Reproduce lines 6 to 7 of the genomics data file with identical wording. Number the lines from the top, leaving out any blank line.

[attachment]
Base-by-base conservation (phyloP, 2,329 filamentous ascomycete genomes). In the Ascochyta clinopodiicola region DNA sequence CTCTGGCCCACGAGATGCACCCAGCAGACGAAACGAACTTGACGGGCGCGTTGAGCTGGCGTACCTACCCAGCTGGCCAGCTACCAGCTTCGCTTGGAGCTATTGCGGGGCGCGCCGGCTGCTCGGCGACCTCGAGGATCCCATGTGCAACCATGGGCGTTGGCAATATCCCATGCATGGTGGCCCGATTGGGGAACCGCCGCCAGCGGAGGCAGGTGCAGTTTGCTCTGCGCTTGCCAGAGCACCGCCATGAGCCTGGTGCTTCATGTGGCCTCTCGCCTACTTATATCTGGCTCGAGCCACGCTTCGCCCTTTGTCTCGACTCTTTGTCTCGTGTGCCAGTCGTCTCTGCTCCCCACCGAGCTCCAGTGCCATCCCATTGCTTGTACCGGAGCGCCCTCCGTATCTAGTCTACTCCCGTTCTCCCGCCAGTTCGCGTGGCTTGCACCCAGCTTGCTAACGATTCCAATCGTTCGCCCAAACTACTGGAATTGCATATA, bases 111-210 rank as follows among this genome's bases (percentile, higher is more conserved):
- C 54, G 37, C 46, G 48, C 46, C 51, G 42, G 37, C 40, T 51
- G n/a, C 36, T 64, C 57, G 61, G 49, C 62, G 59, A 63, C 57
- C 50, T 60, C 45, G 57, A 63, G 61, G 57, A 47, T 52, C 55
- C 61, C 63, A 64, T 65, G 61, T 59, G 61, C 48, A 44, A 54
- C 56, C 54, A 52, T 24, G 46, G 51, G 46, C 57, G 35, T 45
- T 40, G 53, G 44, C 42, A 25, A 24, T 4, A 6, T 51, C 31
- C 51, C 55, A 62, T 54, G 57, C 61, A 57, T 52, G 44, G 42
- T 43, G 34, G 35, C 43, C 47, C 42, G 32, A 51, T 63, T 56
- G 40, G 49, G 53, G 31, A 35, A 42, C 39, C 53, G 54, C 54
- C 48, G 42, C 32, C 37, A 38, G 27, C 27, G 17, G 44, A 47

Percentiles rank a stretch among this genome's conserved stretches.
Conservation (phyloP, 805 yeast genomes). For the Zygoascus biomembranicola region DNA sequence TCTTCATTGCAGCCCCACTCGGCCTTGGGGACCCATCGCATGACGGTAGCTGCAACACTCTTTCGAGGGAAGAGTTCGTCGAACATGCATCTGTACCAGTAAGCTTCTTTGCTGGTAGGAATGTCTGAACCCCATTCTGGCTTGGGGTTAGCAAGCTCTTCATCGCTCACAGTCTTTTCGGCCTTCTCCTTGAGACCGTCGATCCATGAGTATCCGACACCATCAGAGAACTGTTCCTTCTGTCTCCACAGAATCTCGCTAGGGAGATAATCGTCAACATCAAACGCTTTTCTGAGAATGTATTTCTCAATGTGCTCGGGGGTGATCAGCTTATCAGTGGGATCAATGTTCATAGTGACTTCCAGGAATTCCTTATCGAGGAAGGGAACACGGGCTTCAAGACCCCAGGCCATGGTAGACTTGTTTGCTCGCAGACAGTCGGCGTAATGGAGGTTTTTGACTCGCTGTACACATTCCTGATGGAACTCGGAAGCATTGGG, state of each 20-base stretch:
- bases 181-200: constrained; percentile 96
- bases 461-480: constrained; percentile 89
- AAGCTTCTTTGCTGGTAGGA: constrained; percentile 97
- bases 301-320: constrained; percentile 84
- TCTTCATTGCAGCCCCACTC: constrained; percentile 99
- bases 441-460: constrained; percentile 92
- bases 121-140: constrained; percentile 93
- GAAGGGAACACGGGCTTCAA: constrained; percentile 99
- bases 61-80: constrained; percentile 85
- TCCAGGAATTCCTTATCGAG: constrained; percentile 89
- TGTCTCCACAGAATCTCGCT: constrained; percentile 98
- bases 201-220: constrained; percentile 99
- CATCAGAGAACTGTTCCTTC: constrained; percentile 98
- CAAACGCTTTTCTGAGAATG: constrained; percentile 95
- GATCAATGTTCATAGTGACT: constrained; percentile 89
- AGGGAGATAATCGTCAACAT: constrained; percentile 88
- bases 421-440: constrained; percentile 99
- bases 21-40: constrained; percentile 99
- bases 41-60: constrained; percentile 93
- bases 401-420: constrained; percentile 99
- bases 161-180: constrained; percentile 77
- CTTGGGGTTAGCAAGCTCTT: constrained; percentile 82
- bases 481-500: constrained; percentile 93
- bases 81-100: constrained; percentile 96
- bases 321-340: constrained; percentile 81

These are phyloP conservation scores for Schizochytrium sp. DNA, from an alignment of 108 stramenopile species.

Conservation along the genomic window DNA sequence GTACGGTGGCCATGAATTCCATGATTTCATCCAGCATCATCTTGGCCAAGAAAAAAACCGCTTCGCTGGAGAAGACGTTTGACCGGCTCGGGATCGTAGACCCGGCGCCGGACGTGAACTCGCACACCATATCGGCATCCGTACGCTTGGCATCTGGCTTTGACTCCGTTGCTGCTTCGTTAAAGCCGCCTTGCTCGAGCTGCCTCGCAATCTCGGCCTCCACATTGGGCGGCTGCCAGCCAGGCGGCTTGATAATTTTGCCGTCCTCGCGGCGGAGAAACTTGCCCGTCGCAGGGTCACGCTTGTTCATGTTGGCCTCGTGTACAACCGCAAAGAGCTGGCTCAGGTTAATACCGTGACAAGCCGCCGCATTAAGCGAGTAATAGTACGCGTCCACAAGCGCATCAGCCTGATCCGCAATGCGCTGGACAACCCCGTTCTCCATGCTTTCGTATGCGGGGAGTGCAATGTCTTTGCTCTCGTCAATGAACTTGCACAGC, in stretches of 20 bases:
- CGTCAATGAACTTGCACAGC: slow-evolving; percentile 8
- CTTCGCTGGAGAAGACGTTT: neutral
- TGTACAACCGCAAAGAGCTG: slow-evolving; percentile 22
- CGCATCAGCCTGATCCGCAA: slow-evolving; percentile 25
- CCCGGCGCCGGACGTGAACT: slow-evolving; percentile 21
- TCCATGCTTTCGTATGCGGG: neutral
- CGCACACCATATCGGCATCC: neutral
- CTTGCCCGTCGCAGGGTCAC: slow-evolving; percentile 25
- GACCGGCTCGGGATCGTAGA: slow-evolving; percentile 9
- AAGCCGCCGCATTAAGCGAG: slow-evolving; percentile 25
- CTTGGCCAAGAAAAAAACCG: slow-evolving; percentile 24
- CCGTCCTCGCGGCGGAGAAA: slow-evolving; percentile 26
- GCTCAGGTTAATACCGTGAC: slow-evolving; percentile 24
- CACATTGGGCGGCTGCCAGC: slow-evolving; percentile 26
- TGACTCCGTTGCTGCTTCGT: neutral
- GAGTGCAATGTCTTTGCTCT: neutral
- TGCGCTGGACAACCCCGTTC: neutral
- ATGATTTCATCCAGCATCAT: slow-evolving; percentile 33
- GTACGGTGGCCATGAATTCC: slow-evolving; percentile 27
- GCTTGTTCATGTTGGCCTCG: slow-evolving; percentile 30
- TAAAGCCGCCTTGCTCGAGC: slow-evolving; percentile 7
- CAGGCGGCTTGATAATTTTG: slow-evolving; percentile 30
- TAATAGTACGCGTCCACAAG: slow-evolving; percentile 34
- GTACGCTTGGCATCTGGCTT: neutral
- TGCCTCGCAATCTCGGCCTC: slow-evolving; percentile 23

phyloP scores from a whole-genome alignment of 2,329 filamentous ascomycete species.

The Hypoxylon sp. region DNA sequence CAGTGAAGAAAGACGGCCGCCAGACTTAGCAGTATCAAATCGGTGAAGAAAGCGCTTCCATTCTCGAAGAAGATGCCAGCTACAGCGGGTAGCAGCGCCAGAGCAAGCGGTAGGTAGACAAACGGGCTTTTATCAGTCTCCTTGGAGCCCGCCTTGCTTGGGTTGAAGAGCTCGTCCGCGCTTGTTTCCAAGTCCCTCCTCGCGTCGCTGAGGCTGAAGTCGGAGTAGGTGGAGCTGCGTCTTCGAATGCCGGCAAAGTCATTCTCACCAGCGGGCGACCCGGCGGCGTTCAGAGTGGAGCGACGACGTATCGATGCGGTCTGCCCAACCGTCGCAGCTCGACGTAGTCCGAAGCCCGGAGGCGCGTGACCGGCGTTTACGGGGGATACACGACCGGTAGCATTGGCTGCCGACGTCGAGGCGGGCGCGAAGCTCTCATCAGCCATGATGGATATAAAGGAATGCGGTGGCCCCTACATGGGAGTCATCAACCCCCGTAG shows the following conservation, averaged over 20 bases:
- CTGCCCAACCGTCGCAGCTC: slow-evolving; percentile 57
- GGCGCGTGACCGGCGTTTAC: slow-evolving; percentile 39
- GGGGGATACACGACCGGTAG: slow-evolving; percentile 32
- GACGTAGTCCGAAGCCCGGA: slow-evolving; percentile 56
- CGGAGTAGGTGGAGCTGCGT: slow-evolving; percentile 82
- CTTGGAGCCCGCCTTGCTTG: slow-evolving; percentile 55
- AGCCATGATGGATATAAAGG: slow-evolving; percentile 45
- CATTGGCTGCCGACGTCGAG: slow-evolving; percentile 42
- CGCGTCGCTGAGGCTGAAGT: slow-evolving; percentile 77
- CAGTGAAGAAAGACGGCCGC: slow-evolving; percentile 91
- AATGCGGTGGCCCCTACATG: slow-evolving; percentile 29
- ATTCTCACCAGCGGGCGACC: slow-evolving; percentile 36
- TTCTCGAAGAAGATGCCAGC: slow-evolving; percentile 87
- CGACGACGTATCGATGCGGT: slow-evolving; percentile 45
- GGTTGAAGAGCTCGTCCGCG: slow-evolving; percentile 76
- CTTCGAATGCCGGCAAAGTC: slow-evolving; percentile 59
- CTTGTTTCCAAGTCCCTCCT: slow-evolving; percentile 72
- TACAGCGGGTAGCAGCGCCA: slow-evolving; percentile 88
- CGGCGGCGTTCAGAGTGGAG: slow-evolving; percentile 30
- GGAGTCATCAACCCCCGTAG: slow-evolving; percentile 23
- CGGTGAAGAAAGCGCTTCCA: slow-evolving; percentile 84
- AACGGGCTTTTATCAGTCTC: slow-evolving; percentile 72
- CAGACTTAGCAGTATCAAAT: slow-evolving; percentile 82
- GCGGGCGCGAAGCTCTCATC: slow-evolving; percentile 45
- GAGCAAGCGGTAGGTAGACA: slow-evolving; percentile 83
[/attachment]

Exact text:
- C 56, C 54, A 52, T 24, G 46, G 51, G 46, C 57, G 35, T 45
- T 40, G 53, G 44, C 42, A 25, A 24, T 4, A 6, T 51, C 31